Laughter As a Form of Release

Laughter As a Form of Release

Introduction

Laughter is part of our humanness; it’s a coping mechanism in the face of anxieties, fears, sorrows, and other hidden emotions. It has the ability to draw us together in uncertain times. Laughter can be called “inner jogging.” A robust laugh gives the muscles of the face, shoulders, diaphragm, and abdomen a good workout, and sometimes even the arms and legs. Heart rate and blood pressure temporarily rise, breathing becomes faster and deeper, and oxygen surges throughout the bloodstream! Join us as we laugh together.

Sermon

This morning’s words are from the Unitarian Universalist Hysterical Society, a membership group based in Canada devoted to UU humor. And, as the co-chair of the Worship Team, I find this sermon particularly helpful and insightful.

A Helpful Sermon Writing Guide for Writing Mediocre* Sermons

*Please note “Mediocre” is polite Canadian-speak for “bad”.

First, choose the topic.

Please pick one:

  • Why x people are all terrible: Choose a complex topic such as politics, gun control, or race relations. Simplify it like a math equation, until there are two clear sides. Set up camp on one side or the other, and explain how evil/stupid/delusional the other side is. Wave your arms a lot. Use hashtags.
  • Why we are all terrible. (Variant: Why we are fine and there’s nothing wrong with us – either one will do). This is a great one for tricky situations of victimization. Like race relations, or sexual violence. The crucial part is to focus a lot on guilt. Why we should feel guilty (or alternatively, why other people should feel guilty). By focusing on guilt, we keep the conversation helpfully centered on ourselves.
  • How the world is changing, and what we need to do to ensure the survival of our churches and institutions. (This one is particularly great because you get to say the word “millennials” a lot.) If you can, include a QR code up on the power point. You will look so cool. Don’t worry if you don’t know what the QR code does – nobody will know how to use it anyway.
  • The Atheism versus Theism debate (be sure to use the word “versus” and imply that it is a power struggle). Note: if you are from a religion that has decided about God, choose some other meaningless divide like women who stay home vs women who work, or same-sex couples vs opposite-sex ones.
  • Or of course, what the point/mission/core of UUism is. Be sure to bluster about all the navel gazing. I have written so many sermons on the core of UUism, which was very meta. I am sure people found this riveting, and not ironic at all. Note: I get triple points for continuing to focus on this issue, even in this guide. Because I am so self-aware. I could delete this whole paragraph, but I will not, because then you would not know how self-aware I am.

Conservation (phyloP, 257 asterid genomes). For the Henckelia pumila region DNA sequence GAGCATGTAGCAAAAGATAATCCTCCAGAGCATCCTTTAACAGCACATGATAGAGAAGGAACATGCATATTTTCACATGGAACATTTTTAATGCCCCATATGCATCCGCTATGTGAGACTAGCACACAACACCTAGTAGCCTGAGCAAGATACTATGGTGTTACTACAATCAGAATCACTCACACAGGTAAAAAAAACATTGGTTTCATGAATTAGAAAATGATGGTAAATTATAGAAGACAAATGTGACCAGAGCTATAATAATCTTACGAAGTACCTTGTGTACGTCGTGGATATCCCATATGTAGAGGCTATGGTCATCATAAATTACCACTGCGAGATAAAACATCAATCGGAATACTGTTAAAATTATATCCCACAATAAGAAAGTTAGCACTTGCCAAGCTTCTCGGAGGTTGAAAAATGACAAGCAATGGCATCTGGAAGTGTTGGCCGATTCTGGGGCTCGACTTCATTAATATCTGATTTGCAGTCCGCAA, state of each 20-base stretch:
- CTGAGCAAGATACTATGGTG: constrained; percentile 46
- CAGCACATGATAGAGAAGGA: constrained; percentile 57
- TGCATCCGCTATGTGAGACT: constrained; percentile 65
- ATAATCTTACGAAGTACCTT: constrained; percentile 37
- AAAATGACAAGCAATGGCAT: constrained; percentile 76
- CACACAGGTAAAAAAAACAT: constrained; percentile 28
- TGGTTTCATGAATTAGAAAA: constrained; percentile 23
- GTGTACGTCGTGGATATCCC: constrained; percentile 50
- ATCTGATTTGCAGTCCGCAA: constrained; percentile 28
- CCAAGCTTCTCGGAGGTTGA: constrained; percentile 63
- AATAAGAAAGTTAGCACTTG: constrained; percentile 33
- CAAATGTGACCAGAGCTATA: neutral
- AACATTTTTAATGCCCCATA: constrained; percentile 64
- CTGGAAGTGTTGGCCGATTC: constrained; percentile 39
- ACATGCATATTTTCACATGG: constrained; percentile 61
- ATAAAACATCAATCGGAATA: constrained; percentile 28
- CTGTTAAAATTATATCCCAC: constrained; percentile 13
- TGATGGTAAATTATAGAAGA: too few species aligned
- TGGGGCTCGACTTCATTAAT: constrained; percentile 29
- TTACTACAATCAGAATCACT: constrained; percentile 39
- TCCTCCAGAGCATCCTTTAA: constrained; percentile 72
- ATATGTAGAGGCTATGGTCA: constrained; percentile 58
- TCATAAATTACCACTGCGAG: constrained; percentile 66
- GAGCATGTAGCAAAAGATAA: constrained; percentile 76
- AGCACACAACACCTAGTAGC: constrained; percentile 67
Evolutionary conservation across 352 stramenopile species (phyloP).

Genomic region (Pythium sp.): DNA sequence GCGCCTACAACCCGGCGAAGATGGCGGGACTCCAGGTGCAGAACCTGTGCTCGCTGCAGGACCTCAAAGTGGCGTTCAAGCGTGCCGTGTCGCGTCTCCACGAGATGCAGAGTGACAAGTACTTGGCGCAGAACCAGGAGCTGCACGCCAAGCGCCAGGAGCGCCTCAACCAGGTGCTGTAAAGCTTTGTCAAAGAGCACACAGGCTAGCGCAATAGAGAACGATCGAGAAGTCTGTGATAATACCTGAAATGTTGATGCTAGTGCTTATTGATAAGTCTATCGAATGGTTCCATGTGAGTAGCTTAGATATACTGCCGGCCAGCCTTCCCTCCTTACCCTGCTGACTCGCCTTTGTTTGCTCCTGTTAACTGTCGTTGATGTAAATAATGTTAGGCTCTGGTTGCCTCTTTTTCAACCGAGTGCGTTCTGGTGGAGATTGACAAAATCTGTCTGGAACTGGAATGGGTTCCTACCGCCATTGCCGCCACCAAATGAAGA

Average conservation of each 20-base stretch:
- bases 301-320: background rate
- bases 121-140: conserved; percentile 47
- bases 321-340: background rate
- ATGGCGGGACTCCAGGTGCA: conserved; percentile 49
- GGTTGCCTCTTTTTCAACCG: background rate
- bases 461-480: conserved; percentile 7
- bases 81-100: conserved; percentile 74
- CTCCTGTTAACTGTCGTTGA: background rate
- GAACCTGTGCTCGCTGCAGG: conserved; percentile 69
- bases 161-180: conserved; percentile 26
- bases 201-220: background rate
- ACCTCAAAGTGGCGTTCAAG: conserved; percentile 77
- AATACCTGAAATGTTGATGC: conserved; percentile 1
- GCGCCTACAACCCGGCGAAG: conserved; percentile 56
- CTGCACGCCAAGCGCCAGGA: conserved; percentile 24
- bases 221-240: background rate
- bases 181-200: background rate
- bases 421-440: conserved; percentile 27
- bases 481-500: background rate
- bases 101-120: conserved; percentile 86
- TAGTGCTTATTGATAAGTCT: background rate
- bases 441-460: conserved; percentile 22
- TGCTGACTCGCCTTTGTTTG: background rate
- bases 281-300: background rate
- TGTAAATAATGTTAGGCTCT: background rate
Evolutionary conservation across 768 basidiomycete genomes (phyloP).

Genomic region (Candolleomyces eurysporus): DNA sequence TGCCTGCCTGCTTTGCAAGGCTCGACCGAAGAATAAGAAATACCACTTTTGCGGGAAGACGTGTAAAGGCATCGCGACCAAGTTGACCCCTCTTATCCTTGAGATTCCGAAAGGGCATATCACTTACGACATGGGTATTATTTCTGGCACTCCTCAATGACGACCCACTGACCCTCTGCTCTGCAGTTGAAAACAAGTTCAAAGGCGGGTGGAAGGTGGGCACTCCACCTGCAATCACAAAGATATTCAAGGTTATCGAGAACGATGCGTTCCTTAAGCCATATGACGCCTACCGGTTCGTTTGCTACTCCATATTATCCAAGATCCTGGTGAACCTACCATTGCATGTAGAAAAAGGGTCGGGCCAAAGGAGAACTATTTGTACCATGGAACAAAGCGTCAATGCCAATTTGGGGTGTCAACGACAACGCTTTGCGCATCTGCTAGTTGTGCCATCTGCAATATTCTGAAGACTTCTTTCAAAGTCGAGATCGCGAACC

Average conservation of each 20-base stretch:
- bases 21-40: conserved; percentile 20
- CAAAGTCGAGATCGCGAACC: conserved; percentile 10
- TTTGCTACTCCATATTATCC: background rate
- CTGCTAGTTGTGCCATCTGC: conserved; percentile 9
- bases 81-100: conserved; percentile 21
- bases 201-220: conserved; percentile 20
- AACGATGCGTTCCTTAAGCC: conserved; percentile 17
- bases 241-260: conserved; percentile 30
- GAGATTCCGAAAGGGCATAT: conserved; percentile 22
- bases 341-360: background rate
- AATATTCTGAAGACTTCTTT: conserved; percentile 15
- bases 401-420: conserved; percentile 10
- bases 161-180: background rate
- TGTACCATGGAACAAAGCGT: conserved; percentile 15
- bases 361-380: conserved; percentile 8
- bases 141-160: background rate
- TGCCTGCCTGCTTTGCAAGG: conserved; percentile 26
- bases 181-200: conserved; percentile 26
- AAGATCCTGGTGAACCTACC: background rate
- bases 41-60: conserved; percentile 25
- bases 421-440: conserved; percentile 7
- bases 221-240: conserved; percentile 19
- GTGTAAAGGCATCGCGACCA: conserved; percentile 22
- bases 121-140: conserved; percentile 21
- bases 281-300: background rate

Step One: Write the Introduction

Choose a word and fill in the blanks using that word.

[insert word here]. The Oxford English Dictionary defines this as [insert definition here]. It comes from the Latin root [insert Latin root]. As Unitarian Universalists, we all believe different things about [the word]. For the purposes of this sermon, I will define [word] as [insert your own definition here].*

*It doesn’t have to be related to the Oxford one, language is not a democracy. You are talking, so you choose. Just make up something you like.

Step Two: Provide Context

Just complain about bad things in the world for a bit. Reference Trump. We don’t hear enough about Trump.

Step Three: Key Arguments and Solutions

Think of this as like a shooting video game where you get points for how many of each of a variety of things you hit. Jump around from thing to thing, scoring points. The grading system is as follows:

  • Story from any faith tradition other than UU or Judeo-Christian: 5 points
  • Story from Judeo-Christian tradition: -2 points
  • Academic research/study citation: 5 points
  • Each word with four or more syllables: 2 points
  • Theological/Academic argument: graded on basis of complexity, beginning at two paragraphs, add one point for each paragraph required to explain the point
  • Acronyms, insider terms, and other language that makes everyone feel like they are in a tight happy club: 1 point per term
  • Humor: -10 points. People do not come to church for entertainment, they come for how wise you are.

Note: I find it helpful to think in terms of “line of sight to daily life.” If you are saying things that have a direct line of sight to people’s lives, they will think you are not that impressive, and they will wonder why you spent all that money on school and what all those books in your office are for.

Step Four: Hope

Tell them that there are no easy solutions, but that wrestling with these things is what it means to be human and how we find meaning in our lives.

Step Five: Call to Action

Tell them that what matters is that their awareness has been raised and they think about the world differently. Try not to assign to specific a timeline as to how long that thinking has to last, because they will not remember your sermon in an hour. (I think they must put a drug in the fair-trade coffee. That is the only explanation I can think of for how my sermons are always so quickly forgotten.)

Step Six: Conclusion

I usually just put that Mary Oliver quote about geese in here. If you are stuck, you can just end with announcements. They are the sacred weapon of liturgy.

Note: I typed “secret weapon” originally, but it autocorrected, so I left it that way.

I have used these techniques to produce so many successful sermons. By “successful” I mean long. 3,500 words, minimum, but they felt like twice that. Good luck! And may it be so.

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